For most of the country, 2023 will be a slow year for elections, as state and federal elections won’t be held again until 2024.
But for Apalachicola, the off-year election slated for next year will be a big one, with two city commission seats and the mayor’s post all up for grabs, and city officials are planning to weigh changes to the election calendar at a February workshop.
Earlier this year, Mayor Brenda Ash asked City Attorney Dan Hartman to draw up an advisory opinion on the question of moving the date of elections from odd-numbered years to even ones. Ash, along with city commissioners Despina George and Adriane Elliott, are all up for re-election in 2023, at an election set by city ordinance as “the third Tuesday after the third Monday in September.”
The purpose of changing the election date from odd years to even ones would be to increase voter participation and to save money, since the elections would coincide with either state or federal elections where turnout is sometimes, but not always, higher.
Turnout at last month’s midterm election countywide was 68.5 percent, just behind Sumter and Jefferson counties. Turnout at the 2021 city of Apalachicola elections, when there was just one city commission race, was just below 39 percent. But in 2019, when there was a mayoral race and two commission races on the ballot, the turnout was about 60 percent, and for the runoff election, about 67 percent.
In his memorandum, Hartman said commissioners could extend the terms of office by a year, putting them in sync with even years, by approving an ordinance, and would not be required by Florida law to hold a referendum. In making the change a few years back, Carrabelle took advantage of that option, and now elections for the standard four-year terms are conducted in even years.
Apalachicola resident Pete Whitesell spoke out strongly against making any change that either extends a term of office or trims it back, that is not in strict accordance with the stated term of office that was on the ballot when the candidate was elected.
“When a candidate runs for public office they make an agreement with voters for a length of time to serve,” he said. “I don’t think it should be broken except under the most extreme circumstances.”
Whitesell called it “a sort of corruption and perversion of the implicit agreement between politicians and voters,” and said that it would set a precedent in which officeholders could alter their terms without voters’ approval. In his memo, Hartman makes clear that Florida allows such an option only if it is required for the “orderly transition of office” affected by the ordinance.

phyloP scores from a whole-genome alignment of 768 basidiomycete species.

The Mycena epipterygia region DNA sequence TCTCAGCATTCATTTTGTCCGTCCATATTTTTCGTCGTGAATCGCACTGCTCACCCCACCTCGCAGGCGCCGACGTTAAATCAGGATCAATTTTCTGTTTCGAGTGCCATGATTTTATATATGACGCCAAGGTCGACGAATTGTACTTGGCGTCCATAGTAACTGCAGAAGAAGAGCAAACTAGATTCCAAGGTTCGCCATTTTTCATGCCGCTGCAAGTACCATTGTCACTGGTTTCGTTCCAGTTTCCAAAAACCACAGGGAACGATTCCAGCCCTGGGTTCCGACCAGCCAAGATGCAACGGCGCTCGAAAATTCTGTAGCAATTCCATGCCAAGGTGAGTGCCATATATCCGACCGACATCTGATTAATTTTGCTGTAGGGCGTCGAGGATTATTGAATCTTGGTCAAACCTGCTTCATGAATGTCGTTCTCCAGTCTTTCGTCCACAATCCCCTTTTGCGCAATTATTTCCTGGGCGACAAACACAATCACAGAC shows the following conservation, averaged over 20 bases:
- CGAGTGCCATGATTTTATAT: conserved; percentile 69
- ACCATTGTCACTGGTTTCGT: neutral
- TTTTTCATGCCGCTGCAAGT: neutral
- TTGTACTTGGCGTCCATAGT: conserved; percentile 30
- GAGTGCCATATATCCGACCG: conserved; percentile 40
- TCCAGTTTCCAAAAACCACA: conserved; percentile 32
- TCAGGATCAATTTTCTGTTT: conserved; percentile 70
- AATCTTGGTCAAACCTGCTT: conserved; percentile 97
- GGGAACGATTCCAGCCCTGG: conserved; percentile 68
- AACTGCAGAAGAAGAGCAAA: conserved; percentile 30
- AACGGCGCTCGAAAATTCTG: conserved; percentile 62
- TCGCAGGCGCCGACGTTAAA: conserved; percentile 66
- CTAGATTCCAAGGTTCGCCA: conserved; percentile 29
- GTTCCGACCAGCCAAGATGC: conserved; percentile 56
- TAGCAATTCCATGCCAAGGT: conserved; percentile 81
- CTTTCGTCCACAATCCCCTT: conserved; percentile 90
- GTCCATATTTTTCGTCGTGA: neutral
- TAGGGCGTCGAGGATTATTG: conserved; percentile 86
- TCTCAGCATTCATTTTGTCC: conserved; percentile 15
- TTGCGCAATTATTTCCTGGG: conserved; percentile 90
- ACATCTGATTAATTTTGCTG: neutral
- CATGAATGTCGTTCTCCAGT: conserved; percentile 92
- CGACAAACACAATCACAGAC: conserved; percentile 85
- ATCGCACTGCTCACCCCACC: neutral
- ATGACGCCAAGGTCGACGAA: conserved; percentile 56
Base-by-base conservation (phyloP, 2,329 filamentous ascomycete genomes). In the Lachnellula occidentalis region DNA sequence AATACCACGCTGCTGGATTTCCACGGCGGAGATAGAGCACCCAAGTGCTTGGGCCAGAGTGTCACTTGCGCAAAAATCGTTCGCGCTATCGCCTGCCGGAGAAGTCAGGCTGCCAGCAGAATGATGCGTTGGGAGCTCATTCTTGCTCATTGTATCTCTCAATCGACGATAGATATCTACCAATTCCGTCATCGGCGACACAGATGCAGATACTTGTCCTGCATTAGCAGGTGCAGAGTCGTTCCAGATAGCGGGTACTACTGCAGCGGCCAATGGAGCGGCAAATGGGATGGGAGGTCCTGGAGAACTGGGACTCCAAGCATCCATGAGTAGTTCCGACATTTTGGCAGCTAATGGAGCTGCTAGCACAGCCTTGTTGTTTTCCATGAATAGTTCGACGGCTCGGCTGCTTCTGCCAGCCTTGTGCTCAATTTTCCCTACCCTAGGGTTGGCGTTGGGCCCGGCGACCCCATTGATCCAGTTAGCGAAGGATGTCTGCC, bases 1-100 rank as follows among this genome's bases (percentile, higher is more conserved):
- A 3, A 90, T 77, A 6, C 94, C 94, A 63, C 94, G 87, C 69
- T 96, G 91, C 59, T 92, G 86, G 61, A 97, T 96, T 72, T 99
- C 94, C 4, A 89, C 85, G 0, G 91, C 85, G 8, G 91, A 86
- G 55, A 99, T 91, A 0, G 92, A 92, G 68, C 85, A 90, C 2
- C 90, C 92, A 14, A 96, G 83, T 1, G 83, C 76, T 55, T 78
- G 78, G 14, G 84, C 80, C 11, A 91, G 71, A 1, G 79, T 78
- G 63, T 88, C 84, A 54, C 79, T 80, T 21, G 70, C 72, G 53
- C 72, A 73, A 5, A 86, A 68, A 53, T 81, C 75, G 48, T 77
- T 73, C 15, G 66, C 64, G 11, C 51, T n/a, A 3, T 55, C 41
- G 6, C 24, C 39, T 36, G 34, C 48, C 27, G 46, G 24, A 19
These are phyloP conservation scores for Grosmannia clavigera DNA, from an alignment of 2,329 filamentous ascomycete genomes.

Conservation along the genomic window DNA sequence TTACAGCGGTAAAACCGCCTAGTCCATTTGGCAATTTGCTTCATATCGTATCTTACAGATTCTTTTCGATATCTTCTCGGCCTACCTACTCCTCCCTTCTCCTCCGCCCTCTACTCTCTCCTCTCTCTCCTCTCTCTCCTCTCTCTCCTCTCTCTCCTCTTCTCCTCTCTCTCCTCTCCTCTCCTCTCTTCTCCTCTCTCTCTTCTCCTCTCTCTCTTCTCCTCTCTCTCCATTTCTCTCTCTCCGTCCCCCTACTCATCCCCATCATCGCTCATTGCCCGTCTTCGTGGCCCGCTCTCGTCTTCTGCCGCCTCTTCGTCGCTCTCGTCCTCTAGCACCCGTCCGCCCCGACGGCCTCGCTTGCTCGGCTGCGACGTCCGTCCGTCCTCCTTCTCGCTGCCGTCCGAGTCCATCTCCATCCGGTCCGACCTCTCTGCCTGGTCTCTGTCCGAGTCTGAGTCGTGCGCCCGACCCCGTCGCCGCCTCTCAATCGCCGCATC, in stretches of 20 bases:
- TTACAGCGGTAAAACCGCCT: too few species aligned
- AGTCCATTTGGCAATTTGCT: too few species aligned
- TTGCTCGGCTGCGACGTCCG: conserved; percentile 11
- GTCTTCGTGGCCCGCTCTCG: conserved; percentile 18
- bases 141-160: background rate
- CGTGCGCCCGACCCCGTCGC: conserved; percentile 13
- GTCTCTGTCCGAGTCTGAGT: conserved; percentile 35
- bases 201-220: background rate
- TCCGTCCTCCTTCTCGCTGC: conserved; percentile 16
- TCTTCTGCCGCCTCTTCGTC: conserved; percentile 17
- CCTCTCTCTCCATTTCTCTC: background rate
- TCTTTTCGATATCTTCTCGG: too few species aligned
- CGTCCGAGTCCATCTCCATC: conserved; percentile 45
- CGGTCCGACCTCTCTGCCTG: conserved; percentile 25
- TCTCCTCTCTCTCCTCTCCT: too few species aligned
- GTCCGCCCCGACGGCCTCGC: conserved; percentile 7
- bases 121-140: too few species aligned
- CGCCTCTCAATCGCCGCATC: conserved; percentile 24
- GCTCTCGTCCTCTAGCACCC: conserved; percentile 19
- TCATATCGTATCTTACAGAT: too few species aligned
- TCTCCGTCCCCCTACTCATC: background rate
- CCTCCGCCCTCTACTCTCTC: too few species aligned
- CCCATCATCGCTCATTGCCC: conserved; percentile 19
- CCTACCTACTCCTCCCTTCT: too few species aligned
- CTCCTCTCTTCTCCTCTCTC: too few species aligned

“The city should hold a 2023 election with a stated term, and in 2025 hold it with a stated term,” Whitesell said.
In opening the discussion at the end of the Dec. 8 regular meeting, Ash offered her reasoning for advocating for the change. “I don’t consider myself corrupt, I consider myself fiscally sound, if (there’s an) opportunity to save money,” she said. “It’s a matter of looking at every option for the city. I think it’s a good idea to have a workshop and get a general idea how residents feel.
“I find it a little different that we are the only municipality in the area that has their elections in odd years,” Ash said. “We can save that expense.”
City commissioners indicated earlier this year they plan to hold an election in September, regardless of whether they stick with odd-numbered years or transition to even ones. If they decide to make the change, it will likely be to make the terms of office for the two commission seats, now held by George and Elliott, and the mayoral election, either for three or five years.
Commissioner Anita Grove estimated the 2019 elections cost the city $8,000, plus another $10,000 for a runoff, although hard numbers were not shared at the meeting. She said she would like to see elimination of the runoff, with whoever gets the most votes in the first election, regardless of how many candidates are competing, being the winner. Eliminating runoffs, which are mentioned in the city charter, also could be done by ordinance, according to Hartman’s memo, in his interpretation of 1973 changes to election laws made by the state legislature.
“We had three candidates, no one got 50 percent, and we had to spend another $10,000 to have a runoff election,” said Grove.
“We could be trendsetters and move to ranked choice voting,” said Elliott. “Statistically the most generally popular candidate would be put in office.”
Carrabelle’s system is more akin to a ranked choice system, in that instead of head-to-head contests for specific commission seats, voters choose their top two candidates out of the field, and the two highest vote getters are elected.
George made clear she opposes any move to extend current terms by ordinance. “I think it’s unconscionable for elected officials to extend their term in office for another year when they were elected for a set term,” she said.
She has not spoken in favor of changing the election cycle, and supported workshopping “sooner rather than later,” since qualifying week is the last week of June for the 2023 election.
“I think there’s a lot of things we can consider,” George said. “Do we keep it on a non-partisan basis, or do we have primaries and then general elections? There’s a lot of moving parts.”
The commissioners all supported Elliott’s suggestion the workshop be held preceding the Feb. 7, 2023 meeting, and that a decision be made at the March 2023 meeting.